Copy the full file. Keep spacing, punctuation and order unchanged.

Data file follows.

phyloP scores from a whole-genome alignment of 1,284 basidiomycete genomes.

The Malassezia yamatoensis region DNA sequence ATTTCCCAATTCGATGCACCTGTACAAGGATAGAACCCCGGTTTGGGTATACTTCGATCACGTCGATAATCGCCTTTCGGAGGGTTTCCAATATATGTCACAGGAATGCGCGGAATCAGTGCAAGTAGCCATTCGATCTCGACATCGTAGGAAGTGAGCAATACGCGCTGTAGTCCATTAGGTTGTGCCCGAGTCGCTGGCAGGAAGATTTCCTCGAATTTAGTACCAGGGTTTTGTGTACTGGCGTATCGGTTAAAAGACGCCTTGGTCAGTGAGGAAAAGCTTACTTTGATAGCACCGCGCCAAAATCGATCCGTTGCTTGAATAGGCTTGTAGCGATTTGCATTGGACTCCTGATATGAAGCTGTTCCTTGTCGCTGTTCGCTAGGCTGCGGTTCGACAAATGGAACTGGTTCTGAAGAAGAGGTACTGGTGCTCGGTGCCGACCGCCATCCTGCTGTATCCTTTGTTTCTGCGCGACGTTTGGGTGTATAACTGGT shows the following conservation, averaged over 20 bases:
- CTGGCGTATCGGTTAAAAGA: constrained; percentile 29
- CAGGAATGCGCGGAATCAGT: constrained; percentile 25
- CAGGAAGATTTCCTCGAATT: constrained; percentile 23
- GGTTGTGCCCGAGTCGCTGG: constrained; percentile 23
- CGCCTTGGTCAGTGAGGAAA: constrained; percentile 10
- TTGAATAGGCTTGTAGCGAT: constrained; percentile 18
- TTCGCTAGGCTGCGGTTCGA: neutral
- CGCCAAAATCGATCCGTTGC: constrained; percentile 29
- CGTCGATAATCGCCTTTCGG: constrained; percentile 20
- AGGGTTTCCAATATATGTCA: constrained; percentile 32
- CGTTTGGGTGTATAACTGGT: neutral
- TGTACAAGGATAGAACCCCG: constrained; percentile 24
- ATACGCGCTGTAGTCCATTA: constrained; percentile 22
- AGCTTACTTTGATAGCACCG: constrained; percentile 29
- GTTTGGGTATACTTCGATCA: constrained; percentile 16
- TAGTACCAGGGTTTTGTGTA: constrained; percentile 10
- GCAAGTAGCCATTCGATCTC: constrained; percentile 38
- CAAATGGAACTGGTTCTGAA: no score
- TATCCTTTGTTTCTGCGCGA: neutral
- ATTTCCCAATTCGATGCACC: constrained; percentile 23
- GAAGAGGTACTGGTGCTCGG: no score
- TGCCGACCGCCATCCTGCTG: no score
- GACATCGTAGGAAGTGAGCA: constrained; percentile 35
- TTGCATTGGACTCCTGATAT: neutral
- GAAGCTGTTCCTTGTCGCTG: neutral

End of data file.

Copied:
phyloP scores from a whole-genome alignment of 1,284 basidiomycete genomes.

The Malassezia yamatoensis region DNA sequence ATTTCCCAATTCGATGCACCTGTACAAGGATAGAACCCCGGTTTGGGTATACTTCGATCACGTCGATAATCGCCTTTCGGAGGGTTTCCAATATATGTCACAGGAATGCGCGGAATCAGTGCAAGTAGCCATTCGATCTCGACATCGTAGGAAGTGAGCAATACGCGCTGTAGTCCATTAGGTTGTGCCCGAGTCGCTGGCAGGAAGATTTCCTCGAATTTAGTACCAGGGTTTTGTGTACTGGCGTATCGGTTAAAAGACGCCTTGGTCAGTGAGGAAAAGCTTACTTTGATAGCACCGCGCCAAAATCGATCCGTTGCTTGAATAGGCTTGTAGCGATTTGCATTGGACTCCTGATATGAAGCTGTTCCTTGTCGCTGTTCGCTAGGCTGCGGTTCGACAAATGGAACTGGTTCTGAAGAAGAGGTACTGGTGCTCGGTGCCGACCGCCATCCTGCTGTATCCTTTGTTTCTGCGCGACGTTTGGGTGTATAACTGGT shows the following conservation, averaged over 20 bases:
- CTGGCGTATCGGTTAAAAGA: constrained; percentile 29
- CAGGAATGCGCGGAATCAGT: constrained; percentile 25
- CAGGAAGATTTCCTCGAATT: constrained; percentile 23
- GGTTGTGCCCGAGTCGCTGG: constrained; percentile 23
- CGCCTTGGTCAGTGAGGAAA: constrained; percentile 10
- TTGAATAGGCTTGTAGCGAT: constrained; percentile 18
- TTCGCTAGGCTGCGGTTCGA: neutral
- CGCCAAAATCGATCCGTTGC: constrained; percentile 29
- CGTCGATAATCGCCTTTCGG: constrained; percentile 20
- AGGGTTTCCAATATATGTCA: constrained; percentile 32
- CGTTTGGGTGTATAACTGGT: neutral
- TGTACAAGGATAGAACCCCG: constrained; percentile 24
- ATACGCGCTGTAGTCCATTA: constrained; percentile 22
- AGCTTACTTTGATAGCACCG: constrained; percentile 29
- GTTTGGGTATACTTCGATCA: constrained; percentile 16
- TAGTACCAGGGTTTTGTGTA: constrained; percentile 10
- GCAAGTAGCCATTCGATCTC: constrained; percentile 38
- CAAATGGAACTGGTTCTGAA: no score
- TATCCTTTGTTTCTGCGCGA: neutral
- ATTTCCCAATTCGATGCACC: constrained; percentile 23
- GAAGAGGTACTGGTGCTCGG: no score
- TGCCGACCGCCATCCTGCTG: no score
- GACATCGTAGGAAGTGAGCA: constrained; percentile 35
- TTGCATTGGACTCCTGATAT: neutral
- GAAGCTGTTCCTTGTCGCTG: neutral